The post-dinner cleanup is done, the TV is off, and it's finally time for the sex session you've been craving all day. But as you segue from foreplay to the main event, your mind takes a turn—to work deadlines or your friend's gossipy Facebook post. Before you know it, you're mentally a million miles away from your partner.
The inability to focus on the here and now during sex is something a lot of people experience, especially women, says Angela Skurtu, a therapist and author of Helping Couples Overcome Infidelity: A Therapist's Manual. "I've noticed that my female clients have a harder time with this, while men tend to be better at compartmentalizing."
To have satisfying sex, says Skurtu, you must do two things. "You need to focus on relaxing and figure out what turns you on in the moment." To arrive at that place and get you out of that easily distracted head space, we asked Skurtu and sex therapist Tammy Nelson, author of Getting the Sex You Want, for their best actionable tips.
Be mindful outside of the bedroom
To start doing it automatically in the bedroom, practice being more present in the rest of your life. "Any minute of any day, take a moment to focus on one sensation, whether it's sight, smell, taste, touch, or sound," says Skurtu. Try listening to a song, for example, and pay close attention to all the words and the melody, rather than use it as background music. Or really enjoy every bite of your meal, focusing on nothing but the flavors.
Once you've got the hang of it, try it during sex. Focus on how every kiss feels, or pay attention to your partner's breathing and the way his fingertips feel warm on your skin. Zoning in on the small details will anchor your brain so your thoughts don't wander and you're physically and emotionally there with each touch and stroke.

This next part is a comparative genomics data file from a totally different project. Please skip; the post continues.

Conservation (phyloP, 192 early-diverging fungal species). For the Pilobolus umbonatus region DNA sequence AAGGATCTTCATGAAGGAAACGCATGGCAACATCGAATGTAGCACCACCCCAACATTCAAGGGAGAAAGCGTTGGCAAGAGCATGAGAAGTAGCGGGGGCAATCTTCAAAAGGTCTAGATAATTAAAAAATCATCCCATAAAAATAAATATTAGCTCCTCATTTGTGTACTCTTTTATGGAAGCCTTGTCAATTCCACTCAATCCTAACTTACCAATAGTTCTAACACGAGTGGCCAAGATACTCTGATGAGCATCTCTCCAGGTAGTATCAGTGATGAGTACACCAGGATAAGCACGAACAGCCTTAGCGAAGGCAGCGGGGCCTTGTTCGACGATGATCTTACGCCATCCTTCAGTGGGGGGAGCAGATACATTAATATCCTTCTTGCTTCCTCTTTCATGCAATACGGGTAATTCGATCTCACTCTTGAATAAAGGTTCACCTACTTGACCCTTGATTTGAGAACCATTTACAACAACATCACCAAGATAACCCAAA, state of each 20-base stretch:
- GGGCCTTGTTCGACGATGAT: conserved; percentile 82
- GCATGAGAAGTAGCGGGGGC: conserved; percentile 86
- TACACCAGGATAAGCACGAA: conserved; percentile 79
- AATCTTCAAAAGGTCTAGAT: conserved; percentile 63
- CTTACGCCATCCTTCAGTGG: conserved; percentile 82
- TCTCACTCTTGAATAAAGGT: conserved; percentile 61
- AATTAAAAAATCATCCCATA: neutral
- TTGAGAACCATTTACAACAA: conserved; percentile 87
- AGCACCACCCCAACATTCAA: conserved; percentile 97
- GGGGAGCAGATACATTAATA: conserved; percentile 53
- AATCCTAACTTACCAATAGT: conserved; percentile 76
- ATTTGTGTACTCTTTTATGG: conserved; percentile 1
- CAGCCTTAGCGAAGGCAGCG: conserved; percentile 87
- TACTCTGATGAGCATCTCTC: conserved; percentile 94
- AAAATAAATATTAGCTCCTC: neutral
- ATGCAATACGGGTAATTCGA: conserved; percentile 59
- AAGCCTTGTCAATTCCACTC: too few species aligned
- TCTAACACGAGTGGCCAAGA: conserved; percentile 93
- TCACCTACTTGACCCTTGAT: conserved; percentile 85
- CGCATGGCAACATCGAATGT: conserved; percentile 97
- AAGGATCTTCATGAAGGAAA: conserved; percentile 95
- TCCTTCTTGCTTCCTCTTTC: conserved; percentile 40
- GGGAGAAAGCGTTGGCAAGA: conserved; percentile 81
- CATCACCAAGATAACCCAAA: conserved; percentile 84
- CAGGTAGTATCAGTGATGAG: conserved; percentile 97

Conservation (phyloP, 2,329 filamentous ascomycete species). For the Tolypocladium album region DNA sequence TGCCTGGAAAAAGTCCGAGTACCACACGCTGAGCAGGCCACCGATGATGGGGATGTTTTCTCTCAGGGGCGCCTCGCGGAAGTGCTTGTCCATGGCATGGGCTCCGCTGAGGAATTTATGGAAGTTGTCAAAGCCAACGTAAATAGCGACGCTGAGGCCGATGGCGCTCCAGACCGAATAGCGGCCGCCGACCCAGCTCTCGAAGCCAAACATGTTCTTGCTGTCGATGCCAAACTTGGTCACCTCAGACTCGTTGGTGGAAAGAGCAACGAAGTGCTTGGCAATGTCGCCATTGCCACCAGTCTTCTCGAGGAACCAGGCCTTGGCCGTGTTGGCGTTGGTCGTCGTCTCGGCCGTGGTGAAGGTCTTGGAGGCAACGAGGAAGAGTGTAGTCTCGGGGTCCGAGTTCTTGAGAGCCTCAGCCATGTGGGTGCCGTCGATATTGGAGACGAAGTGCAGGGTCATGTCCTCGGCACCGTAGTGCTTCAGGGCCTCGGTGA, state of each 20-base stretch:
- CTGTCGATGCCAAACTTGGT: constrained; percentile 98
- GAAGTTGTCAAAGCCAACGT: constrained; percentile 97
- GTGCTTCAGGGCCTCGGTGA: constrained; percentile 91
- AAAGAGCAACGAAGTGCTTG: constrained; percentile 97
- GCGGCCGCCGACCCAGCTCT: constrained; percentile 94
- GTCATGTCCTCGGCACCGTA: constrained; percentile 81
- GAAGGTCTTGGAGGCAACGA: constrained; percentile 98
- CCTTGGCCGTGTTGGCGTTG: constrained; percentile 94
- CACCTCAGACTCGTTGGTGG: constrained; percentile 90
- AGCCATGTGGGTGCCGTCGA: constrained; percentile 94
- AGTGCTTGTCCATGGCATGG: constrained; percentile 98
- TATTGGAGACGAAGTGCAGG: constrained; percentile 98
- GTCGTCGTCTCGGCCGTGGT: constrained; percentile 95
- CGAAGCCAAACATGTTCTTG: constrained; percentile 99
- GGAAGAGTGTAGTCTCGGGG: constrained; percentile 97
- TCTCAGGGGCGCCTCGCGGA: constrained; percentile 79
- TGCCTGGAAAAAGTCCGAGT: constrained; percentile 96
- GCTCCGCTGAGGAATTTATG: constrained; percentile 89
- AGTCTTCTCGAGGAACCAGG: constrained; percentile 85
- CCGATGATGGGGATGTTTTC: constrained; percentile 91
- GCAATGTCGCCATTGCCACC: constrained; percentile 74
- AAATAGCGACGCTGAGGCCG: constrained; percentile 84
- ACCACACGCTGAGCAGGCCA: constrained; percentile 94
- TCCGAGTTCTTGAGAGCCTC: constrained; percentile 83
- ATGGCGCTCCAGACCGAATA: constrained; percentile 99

Play this sexy game
Keep yourself connected to the action at hand through a little playful competition, like a grown-up twist on truth or dare, suggests Skurtu. "You're thinking of the next dare or truth you'll ask, rather than your daily life," she explains. Each option will play off what's going on between the sheets, keeping you tuned in to the moment. For example, if he's just kissed you on the mouth, smile and reply, "I dare you to kiss me like that below the belt next." A truth option? "Tell me where I can kiss you like that on your body."
Take the lead
Being the aggressor or dominant partner means you're in charge of the action—and that keeps your brain solidly in the here and now. "Focus on your partner and making them feel good," suggests Nelson. Taking the lead doesn't mean you have to plan a menu of crazy-sexy moves; it's more about paying attention to what the other person wants and finding out by experimenting and asking questions. You'll stay focused on what's happening between the sheets and learn more about turning on your partner too.
Having wandering thoughts during sex "could mean you are bored," says Nelson. If this happens, consider doing it in a different part of the house—like the couch, floor, steamy shower . . . whatever sounds sexy and fresh. A change of scenery often works, but if it doesn't, think about bringing in sex toys, such as handcuffs or a vibrator. "When something new is happening, it's easier to focus on the newness," notes Skurtu.
Keep distractions out of sight
Can't stop thinking about that big pile of laundry in the corner of the bedroom? The best thing you can do is move it to another room so you can't see it and consequently think about it. Same goes for your phone, a stack of bills, or anything else that could possibly distract your brain.
"I tell people to make their bedrooms sanctuaries," says Skurtu. Think about all of the things that may cause you stress or anxiety, and give them the heave-ho. If watching the nightly news gives you anxiety, for example, keeping a television in your room is a major no-no for a positive and mindful sex life.